9. Spoonfeeding - spoonfeeding is defined as handing over answers to those who have shown no effort. Programming is about problem solving, and handing over answers not only robs one of that essential experience, but is also in many cases considered cheating.

  10. Private Messaging - Sending requests via private messaging prevents problems from being broadcast publicly, thus preventing solutions from helping others now or in the future. Further, doing so suggests urgency as well as an expectation - traits often perceived as being rude.

  11. Bumping Threads - Bumping threads is the process of replying to your own thread to make it jump to the top of the list. Bumping threads can reflect urgency. Politely doing so after several days of inactivity is looked at much better than doing so after a few hours.

  12. Erratic Punctuation - Screaming (all upper case), consecutive question marks or exclamation points: they all point to urgency, and urgency is not something you wish to portray.

  13. Editing Threads - Editing a thread, especially any source code within a thread, breaks the flow of question/answer. This prevents one from learning from another's mistakes, as the mistake may no longer exist in the code. Reply to threads with any updated code as opposed to editing the code in previous posts. Further, editing threads to remove content once you've received help defeats the purpose of a public forum in that others then cannot learn from your problems in the future.

  14. Urgency - Saying your question is urgent typically has the opposite effect. Urgency is relative - every other question is urgent for the person asking. Implying your is that much more urgent implies its that much more important and is rude to everyone else. However, urgency can often be implied, for instance through punctuation, bumping threads, etc...

  15. Hijacking - Hijacking a thread means to reply to someone else's thread and steer the point away from the original thread. This includes posts such as 'I have the same problem'. Why not make your own thread? You will get that much more attention. If you must, reference the other through a link.

  16. Resurrecting Zombies - Resurrecting extremely old threads not only pulls attention away from new posts, but can also resurrect deprecated code and/or API's. Be mindful of dates when replying to threads.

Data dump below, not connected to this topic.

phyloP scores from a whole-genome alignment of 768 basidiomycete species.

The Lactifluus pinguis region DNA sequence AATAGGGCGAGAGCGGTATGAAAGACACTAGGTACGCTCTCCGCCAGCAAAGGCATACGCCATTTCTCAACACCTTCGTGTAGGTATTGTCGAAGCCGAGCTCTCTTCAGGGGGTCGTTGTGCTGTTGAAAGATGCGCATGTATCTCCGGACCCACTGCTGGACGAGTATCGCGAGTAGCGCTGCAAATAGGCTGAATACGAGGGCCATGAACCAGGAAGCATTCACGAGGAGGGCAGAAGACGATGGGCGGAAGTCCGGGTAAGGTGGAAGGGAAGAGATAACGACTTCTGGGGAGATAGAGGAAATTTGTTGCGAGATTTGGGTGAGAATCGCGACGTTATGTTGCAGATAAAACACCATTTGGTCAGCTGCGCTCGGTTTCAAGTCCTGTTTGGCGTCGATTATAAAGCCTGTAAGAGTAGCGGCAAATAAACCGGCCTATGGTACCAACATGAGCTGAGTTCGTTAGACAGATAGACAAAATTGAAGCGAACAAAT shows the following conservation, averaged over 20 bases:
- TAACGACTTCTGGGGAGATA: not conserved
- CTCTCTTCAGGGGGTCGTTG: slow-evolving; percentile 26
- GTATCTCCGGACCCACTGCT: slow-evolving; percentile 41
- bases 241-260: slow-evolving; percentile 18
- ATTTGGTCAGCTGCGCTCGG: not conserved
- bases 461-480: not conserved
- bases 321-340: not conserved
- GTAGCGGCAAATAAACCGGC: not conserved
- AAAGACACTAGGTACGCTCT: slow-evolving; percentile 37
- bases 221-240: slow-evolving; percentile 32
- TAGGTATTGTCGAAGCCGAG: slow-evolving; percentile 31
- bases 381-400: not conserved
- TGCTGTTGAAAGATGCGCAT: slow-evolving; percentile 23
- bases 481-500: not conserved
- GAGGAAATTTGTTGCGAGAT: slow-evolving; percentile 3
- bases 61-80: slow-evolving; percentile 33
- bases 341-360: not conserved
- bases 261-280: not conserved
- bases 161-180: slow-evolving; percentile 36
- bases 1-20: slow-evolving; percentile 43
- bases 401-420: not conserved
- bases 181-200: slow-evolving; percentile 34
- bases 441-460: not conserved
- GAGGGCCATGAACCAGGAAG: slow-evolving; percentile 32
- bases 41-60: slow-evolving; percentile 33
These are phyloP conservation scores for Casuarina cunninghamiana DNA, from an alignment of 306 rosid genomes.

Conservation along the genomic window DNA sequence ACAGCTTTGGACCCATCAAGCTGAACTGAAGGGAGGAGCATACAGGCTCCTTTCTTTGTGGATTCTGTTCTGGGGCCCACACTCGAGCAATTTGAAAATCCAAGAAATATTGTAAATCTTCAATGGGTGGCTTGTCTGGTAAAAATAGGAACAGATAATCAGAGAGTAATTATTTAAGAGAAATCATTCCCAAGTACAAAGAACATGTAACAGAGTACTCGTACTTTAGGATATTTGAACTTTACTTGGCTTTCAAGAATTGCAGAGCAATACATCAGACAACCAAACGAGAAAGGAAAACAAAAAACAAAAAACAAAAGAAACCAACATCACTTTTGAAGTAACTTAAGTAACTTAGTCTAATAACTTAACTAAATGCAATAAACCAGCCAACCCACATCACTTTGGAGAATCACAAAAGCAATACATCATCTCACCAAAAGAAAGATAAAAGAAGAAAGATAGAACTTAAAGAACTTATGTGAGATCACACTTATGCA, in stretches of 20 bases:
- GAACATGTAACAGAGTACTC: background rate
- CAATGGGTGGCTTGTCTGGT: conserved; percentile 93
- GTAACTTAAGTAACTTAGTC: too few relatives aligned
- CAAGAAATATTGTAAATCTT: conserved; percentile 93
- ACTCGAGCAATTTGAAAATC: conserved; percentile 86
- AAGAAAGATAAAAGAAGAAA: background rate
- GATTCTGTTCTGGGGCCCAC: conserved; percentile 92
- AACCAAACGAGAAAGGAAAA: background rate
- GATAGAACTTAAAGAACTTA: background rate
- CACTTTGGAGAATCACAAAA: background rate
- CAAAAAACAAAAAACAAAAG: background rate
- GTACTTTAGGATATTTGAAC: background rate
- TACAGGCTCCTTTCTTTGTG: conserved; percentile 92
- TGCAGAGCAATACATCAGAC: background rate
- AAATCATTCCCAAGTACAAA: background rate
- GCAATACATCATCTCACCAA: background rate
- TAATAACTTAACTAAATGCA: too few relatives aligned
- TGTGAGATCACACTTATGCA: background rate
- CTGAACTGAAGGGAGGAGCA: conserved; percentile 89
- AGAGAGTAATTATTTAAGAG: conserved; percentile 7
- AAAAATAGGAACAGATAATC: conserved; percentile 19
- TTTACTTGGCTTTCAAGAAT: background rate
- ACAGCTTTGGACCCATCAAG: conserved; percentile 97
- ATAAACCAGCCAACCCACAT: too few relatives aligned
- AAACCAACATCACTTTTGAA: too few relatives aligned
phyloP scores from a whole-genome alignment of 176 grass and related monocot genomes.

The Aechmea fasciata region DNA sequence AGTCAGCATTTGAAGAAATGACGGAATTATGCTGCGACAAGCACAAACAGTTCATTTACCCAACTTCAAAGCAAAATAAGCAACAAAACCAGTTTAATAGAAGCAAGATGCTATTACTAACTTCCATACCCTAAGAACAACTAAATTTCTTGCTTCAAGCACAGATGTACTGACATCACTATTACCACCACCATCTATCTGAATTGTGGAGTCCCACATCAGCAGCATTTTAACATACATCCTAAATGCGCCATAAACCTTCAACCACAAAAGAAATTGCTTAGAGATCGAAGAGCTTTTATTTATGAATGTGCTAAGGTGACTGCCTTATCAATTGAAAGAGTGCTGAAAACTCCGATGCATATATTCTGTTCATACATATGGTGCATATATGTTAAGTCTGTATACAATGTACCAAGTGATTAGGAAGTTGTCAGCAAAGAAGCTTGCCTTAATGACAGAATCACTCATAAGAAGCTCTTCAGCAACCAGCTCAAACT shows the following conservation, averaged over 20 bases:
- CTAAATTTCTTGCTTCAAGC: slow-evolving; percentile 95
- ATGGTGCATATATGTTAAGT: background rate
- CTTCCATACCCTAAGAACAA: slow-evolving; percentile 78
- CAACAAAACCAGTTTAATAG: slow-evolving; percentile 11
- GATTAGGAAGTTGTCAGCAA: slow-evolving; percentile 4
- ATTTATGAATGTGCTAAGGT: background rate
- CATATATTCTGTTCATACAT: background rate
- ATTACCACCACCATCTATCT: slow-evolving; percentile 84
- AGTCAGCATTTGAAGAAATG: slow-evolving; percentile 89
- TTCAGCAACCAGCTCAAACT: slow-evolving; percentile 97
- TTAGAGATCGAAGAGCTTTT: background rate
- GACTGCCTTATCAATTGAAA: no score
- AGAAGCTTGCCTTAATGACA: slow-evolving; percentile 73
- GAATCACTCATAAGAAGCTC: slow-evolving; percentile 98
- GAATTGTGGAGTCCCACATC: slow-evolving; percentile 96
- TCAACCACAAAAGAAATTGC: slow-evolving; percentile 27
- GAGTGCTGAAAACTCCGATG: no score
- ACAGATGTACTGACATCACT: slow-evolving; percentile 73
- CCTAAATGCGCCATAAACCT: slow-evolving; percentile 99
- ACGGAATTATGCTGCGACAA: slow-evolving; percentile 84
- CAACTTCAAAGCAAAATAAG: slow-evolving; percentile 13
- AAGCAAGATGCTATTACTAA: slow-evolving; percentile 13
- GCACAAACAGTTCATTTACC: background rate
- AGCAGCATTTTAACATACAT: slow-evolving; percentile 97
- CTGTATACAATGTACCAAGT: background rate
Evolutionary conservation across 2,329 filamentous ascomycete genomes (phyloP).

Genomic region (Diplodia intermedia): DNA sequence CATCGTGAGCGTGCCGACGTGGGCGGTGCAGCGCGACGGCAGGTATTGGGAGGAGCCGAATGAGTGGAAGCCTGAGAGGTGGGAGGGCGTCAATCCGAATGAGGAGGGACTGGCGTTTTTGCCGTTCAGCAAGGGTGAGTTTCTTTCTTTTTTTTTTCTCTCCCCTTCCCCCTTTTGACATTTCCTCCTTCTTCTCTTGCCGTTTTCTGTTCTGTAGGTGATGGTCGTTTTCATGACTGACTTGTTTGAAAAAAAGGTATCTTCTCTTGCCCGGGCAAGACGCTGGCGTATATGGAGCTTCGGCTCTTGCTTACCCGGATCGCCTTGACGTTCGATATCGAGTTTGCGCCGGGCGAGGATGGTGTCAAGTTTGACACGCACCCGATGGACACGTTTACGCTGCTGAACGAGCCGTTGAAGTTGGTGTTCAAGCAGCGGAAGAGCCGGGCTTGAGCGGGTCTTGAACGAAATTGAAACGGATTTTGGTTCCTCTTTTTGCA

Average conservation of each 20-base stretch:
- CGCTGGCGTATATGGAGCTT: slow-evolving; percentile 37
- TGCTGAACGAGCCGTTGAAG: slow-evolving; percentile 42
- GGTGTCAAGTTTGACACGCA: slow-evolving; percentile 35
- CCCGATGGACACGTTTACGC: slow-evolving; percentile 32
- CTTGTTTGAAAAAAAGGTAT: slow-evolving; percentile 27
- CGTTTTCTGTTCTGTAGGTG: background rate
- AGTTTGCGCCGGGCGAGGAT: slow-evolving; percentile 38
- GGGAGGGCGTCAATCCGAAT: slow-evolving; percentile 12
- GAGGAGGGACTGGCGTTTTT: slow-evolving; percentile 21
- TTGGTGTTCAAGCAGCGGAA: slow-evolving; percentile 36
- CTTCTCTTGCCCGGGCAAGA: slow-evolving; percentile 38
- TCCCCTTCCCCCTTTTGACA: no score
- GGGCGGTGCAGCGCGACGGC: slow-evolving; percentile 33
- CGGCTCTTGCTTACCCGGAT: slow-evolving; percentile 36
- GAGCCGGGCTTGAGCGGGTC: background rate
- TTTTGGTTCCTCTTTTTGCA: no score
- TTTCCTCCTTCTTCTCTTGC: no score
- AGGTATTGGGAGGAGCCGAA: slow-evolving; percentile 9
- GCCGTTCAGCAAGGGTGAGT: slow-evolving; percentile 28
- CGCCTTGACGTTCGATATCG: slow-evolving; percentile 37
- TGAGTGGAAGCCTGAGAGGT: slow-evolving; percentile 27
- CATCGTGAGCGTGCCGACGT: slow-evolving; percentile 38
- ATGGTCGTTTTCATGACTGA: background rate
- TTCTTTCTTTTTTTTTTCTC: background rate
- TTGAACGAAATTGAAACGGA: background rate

17. Thread Titles - Meaningless titles don't describe your problem to anyone, and in fact often get much less attention. Use a title to a post or thread stats what it is you are posting. 'Need help', 'what's wrong' are as meaningless as it can get, and won't attract much attention.

  18. Research - Research your question. Lack of any sign of research might evoke a reply such as 'is google broken again?', or a link to the infamous 'let me google that for you'.

  19. Code Context - Out of context code snippets can often give little indication to the problem at hand. Post an SSCCE to better let others get a sense of your code.

  20. Copyright Infrigement - Copying and pasting another websites content is copyright infringement. One may think doing so makes a statement about yourself, for instance you know your stuff, but technically speaking doing so is illegal. More than likely will result in removal of the content and quite possibly further action taken.

  21. Self Promotion - Posting links to tutorials is one thing, posting links to your own blog or webpage is something else entirely. Of course if the links are unique content that cannot be found elsewhere it will often be respected, but regurgitating the API javadocs or a tutorial done thousands of times over will not win any points with forum respondents, and sometimes could be considered spam, resulting in banishment from a forums.

  22. Being Rude - Last but certainly not least: with online forums, one is often asking unpaid volunteers for help. As a result, it should be a respected resource. Be polite, and thank those who help. Being rude is not a great way to receive help now or in the future. The seeming anonymity of forums can often make being rude easy: avoid this trap.

  23. Bad Examples

    • Title: help!!

      Text: Pls Friends I need more explanation about java Constructors

      What's wrong: vague thread title, punctuation, lack of what they've tried, shorthand (Pls instead of Please)

      What they got: links to Oracle tutorials, found much quicker in the top hits of a we search.

    • Title: loop in java

      Text: I want to learn loop in java please tell me about loop. I am thankful to you for this kindness.

      What's wrong: vague thread title, punctuation, lack of what they've tried, shorthand. On the upside the post is polite.

      What they got: Damn! Google is broken again.